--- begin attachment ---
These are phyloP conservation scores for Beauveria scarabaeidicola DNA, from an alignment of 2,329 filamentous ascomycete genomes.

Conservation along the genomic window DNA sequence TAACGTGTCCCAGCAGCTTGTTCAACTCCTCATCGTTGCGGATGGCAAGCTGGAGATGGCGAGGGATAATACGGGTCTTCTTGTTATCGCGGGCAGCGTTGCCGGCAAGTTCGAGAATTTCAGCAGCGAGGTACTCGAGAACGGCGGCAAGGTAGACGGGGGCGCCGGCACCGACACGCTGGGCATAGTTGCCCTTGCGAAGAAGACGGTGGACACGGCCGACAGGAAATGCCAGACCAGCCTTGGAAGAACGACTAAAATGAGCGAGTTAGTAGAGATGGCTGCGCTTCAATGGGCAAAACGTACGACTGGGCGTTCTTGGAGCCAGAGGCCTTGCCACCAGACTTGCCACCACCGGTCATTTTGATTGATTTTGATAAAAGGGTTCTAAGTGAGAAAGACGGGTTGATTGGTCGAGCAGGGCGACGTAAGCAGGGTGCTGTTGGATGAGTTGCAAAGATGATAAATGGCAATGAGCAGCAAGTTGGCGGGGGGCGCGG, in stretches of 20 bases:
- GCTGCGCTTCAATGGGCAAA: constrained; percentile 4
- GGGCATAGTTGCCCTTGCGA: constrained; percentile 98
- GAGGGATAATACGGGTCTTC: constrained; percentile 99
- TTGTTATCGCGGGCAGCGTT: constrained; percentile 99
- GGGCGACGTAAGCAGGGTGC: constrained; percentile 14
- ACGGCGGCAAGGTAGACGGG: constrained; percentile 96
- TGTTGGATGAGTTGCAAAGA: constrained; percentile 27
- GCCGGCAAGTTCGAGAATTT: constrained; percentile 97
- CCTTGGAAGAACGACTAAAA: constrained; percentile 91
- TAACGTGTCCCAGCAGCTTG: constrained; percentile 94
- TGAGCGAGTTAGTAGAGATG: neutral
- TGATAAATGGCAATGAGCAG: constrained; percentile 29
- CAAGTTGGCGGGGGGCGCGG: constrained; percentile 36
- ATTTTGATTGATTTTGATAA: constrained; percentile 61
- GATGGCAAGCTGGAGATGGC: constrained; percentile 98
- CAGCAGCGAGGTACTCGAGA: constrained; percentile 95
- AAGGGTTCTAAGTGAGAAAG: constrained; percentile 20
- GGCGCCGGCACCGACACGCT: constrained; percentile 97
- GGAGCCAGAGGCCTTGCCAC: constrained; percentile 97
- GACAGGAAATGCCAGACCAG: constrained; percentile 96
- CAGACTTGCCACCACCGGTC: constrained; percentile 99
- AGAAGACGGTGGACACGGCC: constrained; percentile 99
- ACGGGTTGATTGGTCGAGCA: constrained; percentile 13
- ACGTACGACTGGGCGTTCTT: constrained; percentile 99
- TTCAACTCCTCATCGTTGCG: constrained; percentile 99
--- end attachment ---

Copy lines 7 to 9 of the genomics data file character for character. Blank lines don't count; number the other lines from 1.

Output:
- GGGCGACGTAAGCAGGGTGC: constrained; percentile 14
- ACGGCGGCAAGGTAGACGGG: constrained; percentile 96
- TGTTGGATGAGTTGCAAAGA: constrained; percentile 27